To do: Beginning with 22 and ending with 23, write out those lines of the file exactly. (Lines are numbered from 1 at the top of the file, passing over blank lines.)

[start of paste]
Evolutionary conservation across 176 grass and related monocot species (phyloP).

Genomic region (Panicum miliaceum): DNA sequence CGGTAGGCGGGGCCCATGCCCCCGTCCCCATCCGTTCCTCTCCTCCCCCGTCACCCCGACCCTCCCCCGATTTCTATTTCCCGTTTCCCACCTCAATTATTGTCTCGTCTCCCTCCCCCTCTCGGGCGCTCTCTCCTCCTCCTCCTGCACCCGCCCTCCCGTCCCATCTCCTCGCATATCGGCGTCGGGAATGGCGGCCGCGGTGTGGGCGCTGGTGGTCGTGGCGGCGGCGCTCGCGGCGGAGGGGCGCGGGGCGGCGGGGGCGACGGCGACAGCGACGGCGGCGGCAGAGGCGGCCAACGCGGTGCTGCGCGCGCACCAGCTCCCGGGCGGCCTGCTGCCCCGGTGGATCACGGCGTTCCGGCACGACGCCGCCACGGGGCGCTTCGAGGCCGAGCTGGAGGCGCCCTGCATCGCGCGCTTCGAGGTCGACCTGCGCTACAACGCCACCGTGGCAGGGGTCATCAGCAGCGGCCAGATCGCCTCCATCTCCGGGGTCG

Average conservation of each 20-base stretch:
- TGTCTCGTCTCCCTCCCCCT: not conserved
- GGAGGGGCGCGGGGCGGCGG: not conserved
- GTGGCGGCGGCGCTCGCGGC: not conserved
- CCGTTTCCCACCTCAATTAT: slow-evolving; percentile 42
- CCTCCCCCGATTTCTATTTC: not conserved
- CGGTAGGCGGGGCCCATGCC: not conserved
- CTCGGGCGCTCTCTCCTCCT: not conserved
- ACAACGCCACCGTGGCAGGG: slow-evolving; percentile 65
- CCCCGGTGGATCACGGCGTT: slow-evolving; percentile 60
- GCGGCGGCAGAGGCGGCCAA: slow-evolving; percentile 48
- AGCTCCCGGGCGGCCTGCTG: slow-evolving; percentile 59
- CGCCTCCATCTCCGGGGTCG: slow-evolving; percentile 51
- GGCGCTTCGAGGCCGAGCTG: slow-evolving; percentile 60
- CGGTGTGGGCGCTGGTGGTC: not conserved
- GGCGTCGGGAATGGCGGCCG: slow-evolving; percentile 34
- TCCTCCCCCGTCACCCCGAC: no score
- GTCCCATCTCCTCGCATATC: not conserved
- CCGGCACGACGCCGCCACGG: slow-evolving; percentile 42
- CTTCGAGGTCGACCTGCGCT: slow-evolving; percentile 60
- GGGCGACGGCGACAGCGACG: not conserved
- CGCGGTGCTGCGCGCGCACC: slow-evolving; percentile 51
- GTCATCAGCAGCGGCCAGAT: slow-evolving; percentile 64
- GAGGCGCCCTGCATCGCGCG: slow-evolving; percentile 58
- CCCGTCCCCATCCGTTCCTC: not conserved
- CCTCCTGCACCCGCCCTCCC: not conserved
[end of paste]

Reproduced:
- CTTCGAGGTCGACCTGCGCT: slow-evolving; percentile 60
- GGGCGACGGCGACAGCGACG: not conserved